Cubs manager Lou Piniella is in the last year of his three year contract. It is not clear what Piniella will do if the Cubs do not decide to keep him for another year, raising the possibility of Piniella not being involved with Major League Baseball for the first time since the tail end of the Johnson administration. Piniella has been a player, coach, executive or manager since 1968, although he made his big league debut in 1964 before returning to the minor leagues for a few more years.
Piniella is a baseball lifer who was a good, but not great player and a great, if controversial, manager, who has been associated with an impressive range of baseball moments and people. He played alongside Harvey Haddix a few years after his 12 inning perfect game loss, and Don Mattingly as he was becoming one of baseball’s top hitters. Piniella, who later earned a reputation for being a fiery and excitable manager himself, played for Billy Martin during his first three stints as Yankee manager. Sweet Lou made a cameo in one of the best baseball books ever written, Jim Bouton’s Ball Four, and made a game saving, of often overlooked, play in the outfield preserving a Yankee victory in one of the most famous baseball games ever played, the one game playoff between the Yankees and Red Sox in 1978. He played for two expansion teams in the same year, including one that does not exist anymore, and two World Series winners.
Piniella was never a big star during a playing career most associated with his time as a second tier star on those great Yankee teams of the late 1970s and early 1980s, but he remained a Yankee after Catfish Hunter, Ed Figueroa, Goose Gossage, Thurman Munson, Chris Chambliss, Graig Nettles, Bucky Dent, Roy White, Mickey Rivers and Reggie Jackson were gone, even going on to manage the team between Billy Martin fourth and fifth go around as manager.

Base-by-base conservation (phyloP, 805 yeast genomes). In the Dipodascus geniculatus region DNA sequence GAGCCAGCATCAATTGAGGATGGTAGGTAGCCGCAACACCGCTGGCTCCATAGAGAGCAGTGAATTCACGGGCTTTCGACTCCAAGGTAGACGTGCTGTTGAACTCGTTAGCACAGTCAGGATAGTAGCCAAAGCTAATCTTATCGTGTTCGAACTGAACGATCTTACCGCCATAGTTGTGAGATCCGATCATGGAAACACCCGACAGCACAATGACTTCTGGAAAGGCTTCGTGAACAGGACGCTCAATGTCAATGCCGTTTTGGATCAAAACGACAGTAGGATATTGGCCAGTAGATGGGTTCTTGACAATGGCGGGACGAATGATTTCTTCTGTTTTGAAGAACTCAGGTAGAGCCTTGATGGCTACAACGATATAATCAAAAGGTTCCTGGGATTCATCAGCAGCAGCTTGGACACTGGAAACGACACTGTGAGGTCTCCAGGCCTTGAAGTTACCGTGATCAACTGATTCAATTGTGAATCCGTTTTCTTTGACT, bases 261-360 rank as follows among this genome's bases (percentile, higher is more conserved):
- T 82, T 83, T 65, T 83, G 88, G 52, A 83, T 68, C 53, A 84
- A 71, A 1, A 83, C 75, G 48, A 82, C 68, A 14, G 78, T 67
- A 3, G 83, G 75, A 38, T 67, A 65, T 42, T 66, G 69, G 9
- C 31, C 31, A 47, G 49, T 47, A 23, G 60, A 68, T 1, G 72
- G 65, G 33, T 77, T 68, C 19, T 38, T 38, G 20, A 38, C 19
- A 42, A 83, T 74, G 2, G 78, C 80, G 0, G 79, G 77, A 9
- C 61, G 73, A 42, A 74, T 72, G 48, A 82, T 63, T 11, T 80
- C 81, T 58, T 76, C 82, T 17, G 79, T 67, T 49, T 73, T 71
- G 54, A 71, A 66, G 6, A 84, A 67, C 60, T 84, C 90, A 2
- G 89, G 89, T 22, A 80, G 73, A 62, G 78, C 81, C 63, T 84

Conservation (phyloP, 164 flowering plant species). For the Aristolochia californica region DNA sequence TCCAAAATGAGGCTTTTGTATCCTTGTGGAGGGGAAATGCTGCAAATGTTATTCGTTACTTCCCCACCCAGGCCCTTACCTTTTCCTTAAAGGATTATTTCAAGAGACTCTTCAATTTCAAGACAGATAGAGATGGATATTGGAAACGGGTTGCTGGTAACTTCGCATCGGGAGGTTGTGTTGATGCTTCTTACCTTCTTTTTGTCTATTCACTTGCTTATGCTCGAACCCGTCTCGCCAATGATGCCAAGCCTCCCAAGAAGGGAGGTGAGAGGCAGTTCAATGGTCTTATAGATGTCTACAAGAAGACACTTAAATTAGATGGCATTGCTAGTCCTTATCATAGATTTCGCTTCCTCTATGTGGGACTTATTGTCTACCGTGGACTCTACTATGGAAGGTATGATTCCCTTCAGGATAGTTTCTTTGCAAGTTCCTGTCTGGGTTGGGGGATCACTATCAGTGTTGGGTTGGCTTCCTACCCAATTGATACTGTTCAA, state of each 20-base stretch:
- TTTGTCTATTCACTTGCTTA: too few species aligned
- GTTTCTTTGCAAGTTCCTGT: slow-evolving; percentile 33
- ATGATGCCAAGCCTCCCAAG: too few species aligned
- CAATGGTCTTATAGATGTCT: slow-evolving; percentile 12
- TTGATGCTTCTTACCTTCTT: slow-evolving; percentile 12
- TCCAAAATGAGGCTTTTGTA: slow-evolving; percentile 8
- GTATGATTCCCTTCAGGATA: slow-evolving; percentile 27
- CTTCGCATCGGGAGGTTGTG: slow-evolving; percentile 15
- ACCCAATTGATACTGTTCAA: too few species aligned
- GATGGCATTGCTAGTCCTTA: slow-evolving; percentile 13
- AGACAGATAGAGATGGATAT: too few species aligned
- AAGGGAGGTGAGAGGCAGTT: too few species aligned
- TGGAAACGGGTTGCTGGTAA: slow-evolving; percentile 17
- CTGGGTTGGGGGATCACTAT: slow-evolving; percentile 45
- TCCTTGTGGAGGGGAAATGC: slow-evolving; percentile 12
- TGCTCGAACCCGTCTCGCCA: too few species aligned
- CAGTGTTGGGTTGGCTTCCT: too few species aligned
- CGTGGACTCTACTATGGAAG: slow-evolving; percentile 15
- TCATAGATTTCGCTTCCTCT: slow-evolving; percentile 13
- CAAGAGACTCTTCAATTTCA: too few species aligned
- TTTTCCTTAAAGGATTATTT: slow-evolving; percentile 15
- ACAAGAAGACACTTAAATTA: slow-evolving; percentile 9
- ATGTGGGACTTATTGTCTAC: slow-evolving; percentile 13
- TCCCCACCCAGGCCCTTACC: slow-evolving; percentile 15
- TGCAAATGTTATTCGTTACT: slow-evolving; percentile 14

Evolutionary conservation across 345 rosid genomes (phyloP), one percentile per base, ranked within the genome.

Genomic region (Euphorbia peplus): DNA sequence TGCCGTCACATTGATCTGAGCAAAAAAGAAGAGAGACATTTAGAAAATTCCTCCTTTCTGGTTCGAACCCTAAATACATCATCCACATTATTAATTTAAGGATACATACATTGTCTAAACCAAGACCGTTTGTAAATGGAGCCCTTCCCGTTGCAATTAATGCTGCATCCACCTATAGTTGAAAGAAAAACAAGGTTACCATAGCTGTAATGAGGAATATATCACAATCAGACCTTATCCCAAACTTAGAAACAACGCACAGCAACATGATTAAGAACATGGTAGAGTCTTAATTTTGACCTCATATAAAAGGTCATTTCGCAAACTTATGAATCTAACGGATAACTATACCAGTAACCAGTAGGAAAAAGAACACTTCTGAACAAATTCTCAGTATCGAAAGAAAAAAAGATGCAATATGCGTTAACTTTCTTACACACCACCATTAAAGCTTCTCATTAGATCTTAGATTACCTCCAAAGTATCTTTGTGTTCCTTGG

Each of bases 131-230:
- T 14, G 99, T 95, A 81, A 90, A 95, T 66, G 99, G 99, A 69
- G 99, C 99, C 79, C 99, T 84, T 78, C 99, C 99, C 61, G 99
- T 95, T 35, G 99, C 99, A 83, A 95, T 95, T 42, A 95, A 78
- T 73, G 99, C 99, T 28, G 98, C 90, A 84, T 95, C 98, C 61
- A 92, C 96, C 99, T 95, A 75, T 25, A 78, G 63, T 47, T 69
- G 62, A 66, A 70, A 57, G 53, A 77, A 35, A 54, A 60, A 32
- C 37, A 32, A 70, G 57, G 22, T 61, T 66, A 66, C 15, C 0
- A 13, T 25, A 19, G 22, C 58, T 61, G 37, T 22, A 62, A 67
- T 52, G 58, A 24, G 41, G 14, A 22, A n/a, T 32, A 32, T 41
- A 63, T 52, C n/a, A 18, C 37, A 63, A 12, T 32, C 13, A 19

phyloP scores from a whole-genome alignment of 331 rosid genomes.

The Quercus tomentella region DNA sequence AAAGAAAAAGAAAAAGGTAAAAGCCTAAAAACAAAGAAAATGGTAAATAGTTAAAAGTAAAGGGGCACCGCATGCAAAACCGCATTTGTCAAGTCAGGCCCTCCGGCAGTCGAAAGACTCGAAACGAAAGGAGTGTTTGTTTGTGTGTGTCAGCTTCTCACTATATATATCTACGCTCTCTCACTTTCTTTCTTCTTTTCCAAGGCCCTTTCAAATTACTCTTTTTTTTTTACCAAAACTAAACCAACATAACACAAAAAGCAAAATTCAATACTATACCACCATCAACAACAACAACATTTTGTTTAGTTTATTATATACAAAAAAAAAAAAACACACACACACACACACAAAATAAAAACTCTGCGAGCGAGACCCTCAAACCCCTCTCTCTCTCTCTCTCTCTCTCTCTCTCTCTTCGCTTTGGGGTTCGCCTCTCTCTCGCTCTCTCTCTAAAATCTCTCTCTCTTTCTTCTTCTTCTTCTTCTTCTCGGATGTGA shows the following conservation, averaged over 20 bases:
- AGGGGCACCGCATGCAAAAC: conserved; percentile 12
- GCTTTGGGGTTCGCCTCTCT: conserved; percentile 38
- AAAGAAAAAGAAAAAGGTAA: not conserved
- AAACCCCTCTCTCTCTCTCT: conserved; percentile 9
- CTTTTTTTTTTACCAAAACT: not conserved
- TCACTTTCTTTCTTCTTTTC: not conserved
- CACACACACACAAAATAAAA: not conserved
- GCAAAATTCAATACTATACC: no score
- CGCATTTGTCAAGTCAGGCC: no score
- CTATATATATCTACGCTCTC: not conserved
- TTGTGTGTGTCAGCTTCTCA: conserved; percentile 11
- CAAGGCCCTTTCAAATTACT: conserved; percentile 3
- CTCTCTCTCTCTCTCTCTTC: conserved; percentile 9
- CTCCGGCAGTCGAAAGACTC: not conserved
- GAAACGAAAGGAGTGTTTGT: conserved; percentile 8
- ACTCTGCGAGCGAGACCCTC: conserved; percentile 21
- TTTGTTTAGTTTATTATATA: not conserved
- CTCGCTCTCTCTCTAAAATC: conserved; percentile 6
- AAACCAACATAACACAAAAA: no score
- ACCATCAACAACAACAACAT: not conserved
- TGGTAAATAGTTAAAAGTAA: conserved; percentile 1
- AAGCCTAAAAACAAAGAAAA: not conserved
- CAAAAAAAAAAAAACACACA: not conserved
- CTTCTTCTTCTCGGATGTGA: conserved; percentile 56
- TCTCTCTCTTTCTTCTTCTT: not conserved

Piniella’s first years as a manager are part of the story of the underachieving dysfunctional Yankee teams of the late 1980s, but he has grown from there to become a manager of historic significance. Currently the 14th winningest manager in history, he is only about three decent seasons short of being in the top ten. He is one of four managers to win manager of the year in each league. His work with the 1990 Reds stands out as a tremendous managerial accomplishment not only winning a world championship that nobody expected, but upsetting an heavily favored Oakland A’s team in the World Series.
While he has been a more high profile manager than many, Piniella has never really earned a national reputation as a manager like, for example, Tony LaRussa, Joe Torre or even Bobby Cox. Instead, throughout his playing and managing career he has been something like a form of background music to many fans, always being around, contributing something, but never becoming the main story and often easy to forget-although less easy to ignore.
I have never known baseball without Lou Piniella-first encountering him as a solid if unspectacular member of Yankee teams that were always in the playoffs, later learning that he had been Rookie of the Year for the Royals, who were the team the Yankees were always playing against in those playoffs, and still later reading about him as a hot-headed rookie in Ball Four. By the end of his career, Piniella became something of an elder statesman on the Yankees and, along with Ron Guidry and Willie Randolph, links to happier times. After leaving the Yankees to manage elsewhere, Piniella often seemed to pop up in October, managing some other team, and on one occasion even beating the Yankees in the playoffs.
Piniella started in the big leagues earlier and has been in the big leagues, one capacity or another, more continuously than another celebrated manager-one who has made his plans to retire after 2010 defiinte-Bobby Cox. If Piniella also decides to retire after this year, baseball will, of course, continue, but the background music of the game won’t be the same without Sweet Lou in a big league uniform somewhere hitting a line drive, as he did for many years, or arguing with an umpire as he has done for the last four decades.